Project Canterbury

Recollections of Malines
by Walter Frere, C.R.

[London: The Centenary Press, 1935 119pp]


ADDENDUM VII (See p. 57.)
THE PAPER OF BISHOP GORE On Unity with Diversity.

Concedit (Cyprianus) salvo jure communionis . . . diver sum sentire.

So St. Augustine commemorates, with constant reiteration, St. Cyprian's toleration, as shown in the heat of a great conflict. St. Cyprian was stoutly maintaining against the extreme pressure of St. Stephen, the Bishop of Rome, the duty of re-baptizing, or (as he would have said) of baptizing simply, converts from heretical or schismatical bodies. With the merits of the controversy, subsequently decided against St. Cyprian, we need not concern ourselves. But in conducting it, Cyprian showed a spirit the opposite of Stephen's in the respect, that whereas the Bishop of Rome was ready to excommunicate the re-baptizing churches, Cyprian constantly insisted on the duty of tolerating those who held the validity of heretical baptism, even though (according to his own belief) this meant the recognition, as members of the church, of those who had not really been baptized at all. His insistence on this duty of tolerance was based on the principle that there are certain fundamental conditions of Catholic communion, but that we must not extend those conditions beyond the certain warrant of scripture. Beyond this lies the region in which it must be allowed to each bishop with his church to hold different opinions or follow different practices, without breach of "communion" or "unity."

After 150 years St. Augustine is in controversy with the Donatists, and finds them quoting St. Cyprian's doctrine and practice in support of their own; and, with even wearisome reiteration, he repudiates their right to quote that venerated saint and martyr, because they did not follow his example and precept of "perseverantissima tolerantia." As to the teaching of Cyprian, he says, that has been pronounced erroneous by a "plenaria synodus" representing the authority of the whole church—an authority which he professes no doubt St. Cyprian would have accepted. (He tacitly modifies, we notice, the extreme assertion which St. Cyprian makes of the rights of an individual bishop.) But, while the Donatists respect his error, they do not follow his charity—his, who constantly and emphatically refused to allow the opinion which he held to be true, and the practice which he held to be right, to justify any breach of communion with those who thought differently.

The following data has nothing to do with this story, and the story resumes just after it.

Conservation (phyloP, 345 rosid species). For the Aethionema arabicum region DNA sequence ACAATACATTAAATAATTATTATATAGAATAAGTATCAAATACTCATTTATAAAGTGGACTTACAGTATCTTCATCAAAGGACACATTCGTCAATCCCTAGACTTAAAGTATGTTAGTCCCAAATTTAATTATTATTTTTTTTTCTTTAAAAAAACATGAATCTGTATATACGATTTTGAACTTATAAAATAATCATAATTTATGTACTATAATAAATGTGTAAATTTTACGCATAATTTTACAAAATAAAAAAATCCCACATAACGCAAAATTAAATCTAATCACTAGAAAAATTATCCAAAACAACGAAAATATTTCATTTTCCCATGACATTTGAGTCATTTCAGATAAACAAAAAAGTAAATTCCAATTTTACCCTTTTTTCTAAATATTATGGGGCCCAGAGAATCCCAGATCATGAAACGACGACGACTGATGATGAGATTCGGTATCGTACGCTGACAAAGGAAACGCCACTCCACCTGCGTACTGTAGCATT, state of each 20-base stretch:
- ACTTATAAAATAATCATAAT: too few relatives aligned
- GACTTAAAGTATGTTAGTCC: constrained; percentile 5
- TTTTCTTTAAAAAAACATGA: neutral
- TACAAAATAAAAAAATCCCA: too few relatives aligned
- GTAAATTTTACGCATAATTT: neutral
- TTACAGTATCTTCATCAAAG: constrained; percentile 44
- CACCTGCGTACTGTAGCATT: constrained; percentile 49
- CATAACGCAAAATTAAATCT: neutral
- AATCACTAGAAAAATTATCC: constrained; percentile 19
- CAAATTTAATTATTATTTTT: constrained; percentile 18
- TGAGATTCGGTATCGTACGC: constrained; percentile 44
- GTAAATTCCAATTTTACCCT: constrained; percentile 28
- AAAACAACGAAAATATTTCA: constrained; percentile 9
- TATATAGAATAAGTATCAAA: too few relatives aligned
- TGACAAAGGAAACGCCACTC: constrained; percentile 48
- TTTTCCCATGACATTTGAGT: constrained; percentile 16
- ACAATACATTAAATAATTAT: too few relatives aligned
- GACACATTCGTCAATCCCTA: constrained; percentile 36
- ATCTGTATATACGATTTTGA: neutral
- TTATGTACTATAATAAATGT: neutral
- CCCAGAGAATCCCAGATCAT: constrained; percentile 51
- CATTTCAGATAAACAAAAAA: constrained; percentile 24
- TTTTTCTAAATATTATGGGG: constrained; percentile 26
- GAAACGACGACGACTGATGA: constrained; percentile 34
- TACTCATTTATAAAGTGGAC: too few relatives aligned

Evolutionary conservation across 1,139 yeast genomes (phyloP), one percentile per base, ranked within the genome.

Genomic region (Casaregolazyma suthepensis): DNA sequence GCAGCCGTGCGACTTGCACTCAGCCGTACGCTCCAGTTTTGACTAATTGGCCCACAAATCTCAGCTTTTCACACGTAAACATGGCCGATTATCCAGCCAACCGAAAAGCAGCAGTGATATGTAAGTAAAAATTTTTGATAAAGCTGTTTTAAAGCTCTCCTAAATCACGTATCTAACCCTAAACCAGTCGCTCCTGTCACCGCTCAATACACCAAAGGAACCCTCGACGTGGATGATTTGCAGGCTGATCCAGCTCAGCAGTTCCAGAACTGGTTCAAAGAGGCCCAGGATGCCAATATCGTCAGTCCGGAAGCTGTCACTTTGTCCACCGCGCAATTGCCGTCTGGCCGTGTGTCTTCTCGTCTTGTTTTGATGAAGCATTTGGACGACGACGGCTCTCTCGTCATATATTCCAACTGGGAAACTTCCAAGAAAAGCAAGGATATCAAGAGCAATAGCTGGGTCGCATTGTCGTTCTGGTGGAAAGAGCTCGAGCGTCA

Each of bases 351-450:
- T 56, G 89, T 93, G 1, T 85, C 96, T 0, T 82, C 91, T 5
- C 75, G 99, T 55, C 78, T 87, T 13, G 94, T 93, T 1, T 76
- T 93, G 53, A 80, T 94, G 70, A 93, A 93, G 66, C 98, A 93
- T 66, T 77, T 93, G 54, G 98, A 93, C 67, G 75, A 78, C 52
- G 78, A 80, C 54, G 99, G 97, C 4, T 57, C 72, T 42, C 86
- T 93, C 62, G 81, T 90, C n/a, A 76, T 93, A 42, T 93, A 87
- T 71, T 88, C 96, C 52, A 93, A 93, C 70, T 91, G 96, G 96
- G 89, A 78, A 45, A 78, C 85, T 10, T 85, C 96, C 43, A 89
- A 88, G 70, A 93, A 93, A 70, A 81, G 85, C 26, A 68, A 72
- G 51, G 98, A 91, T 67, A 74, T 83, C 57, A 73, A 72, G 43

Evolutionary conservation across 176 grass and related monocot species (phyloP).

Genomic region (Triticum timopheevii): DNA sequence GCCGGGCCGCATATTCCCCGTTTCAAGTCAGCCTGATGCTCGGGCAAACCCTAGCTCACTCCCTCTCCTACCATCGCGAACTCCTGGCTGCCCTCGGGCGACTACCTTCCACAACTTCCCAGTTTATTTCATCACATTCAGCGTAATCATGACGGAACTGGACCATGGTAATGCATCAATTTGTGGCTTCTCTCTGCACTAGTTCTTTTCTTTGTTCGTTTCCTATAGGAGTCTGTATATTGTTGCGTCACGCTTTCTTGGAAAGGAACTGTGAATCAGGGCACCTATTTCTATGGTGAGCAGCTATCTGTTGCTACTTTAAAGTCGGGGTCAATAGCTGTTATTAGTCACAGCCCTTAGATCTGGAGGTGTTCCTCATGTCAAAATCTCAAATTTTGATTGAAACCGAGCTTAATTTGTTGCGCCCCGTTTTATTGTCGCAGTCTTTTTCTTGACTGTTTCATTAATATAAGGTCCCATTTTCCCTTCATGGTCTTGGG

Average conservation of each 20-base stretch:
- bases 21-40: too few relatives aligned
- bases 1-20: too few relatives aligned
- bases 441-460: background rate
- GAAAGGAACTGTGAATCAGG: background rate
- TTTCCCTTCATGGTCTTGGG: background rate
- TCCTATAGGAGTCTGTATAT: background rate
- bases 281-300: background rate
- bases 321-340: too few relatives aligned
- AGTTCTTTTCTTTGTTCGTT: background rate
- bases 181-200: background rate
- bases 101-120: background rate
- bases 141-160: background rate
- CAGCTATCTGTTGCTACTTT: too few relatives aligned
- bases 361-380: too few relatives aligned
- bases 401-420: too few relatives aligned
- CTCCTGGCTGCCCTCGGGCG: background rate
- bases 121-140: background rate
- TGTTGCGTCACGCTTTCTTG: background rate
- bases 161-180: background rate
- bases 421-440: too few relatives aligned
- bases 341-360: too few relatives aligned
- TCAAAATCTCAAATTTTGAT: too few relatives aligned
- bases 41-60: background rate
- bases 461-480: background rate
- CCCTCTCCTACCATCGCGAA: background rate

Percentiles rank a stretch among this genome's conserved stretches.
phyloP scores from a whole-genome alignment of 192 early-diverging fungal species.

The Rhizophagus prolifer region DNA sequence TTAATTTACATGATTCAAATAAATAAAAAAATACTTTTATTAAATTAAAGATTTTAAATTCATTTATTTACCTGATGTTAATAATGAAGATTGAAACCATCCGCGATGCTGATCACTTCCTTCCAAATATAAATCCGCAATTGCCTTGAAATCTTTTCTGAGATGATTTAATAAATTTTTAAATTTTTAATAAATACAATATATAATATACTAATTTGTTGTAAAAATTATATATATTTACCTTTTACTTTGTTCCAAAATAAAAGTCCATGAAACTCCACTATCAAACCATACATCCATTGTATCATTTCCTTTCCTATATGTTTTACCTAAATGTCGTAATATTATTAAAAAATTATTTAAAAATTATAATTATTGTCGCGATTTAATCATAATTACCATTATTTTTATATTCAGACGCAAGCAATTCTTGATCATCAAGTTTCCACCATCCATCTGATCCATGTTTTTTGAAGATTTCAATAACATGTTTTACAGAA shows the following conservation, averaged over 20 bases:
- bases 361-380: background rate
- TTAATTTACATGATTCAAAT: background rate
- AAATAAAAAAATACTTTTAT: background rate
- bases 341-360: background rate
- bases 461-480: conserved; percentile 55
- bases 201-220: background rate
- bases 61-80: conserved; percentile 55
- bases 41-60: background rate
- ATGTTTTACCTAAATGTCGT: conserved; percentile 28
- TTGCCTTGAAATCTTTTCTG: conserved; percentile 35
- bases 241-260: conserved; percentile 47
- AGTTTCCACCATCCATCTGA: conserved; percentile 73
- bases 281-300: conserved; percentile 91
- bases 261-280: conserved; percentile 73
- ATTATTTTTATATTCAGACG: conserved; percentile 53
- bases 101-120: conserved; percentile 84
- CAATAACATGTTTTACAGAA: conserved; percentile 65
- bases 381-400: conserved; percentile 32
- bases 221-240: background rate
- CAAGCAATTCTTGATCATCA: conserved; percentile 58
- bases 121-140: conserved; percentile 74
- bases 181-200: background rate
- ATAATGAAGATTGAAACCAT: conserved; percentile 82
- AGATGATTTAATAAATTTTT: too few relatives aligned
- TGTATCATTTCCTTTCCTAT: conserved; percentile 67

In this high estimate of St. Cyprian's spirit of toleration within the limits of Catholic communion, on any matter on which judgment of the whole church had not yet been expressed by an authoritative council, St. Augustine is following St. Jerome; and a similar assertion of the principle of diversity within unity could be quoted from other writers of authority.

I suppose that the principle of toleration on matters which are not de fide will be admitted on both sides of our conference table. The differences between us would only begin to appear with the question, What is de fide, or—What is the final voice of authority? What I want to do now is not to raise this question directly, but to put in a plea for the widest possible toleration of differences between churches, both in doctrine and practice, on the basis of agreement in the necessary articles of Catholic communion. I notice that there are two distinctions in matters of doctrine which appear to be recognized by Roman Catholic theologians. There is (i) the distinction between doctrines which are de fide, and those that, however much authority they may have behind them, do not bind strictly under penalty of heresy, or are not binding at all, but are simply at best pious opinions. And there is also (2) another distinction, between doctrines which are fundamental and those which (whether de fide or no) are not fundamental. Fr. Janssens shall be my authority with regard to this latter distinction. As to fundamentals he tells us that "quid non fuit ab initio doctum et universaliter creditum non pertinet ad Christianae fidei fundamenta." As an instance of fundamental doctrine, "which does not admit of real development," he takes the doctrine of the deity of our Lord. " It has always," he says, "been explicitly held. There was no development in the doctrine; but only in its terminology." As an instance of non-fundamental doctrines he takes the infallibility of the Pope. Of this he says, "It has admitted of a true development, a real doctrinal progress. It has been held but implicitly in the first three centuries, and had been doubted afterwards, even until the time of the Vatican Council."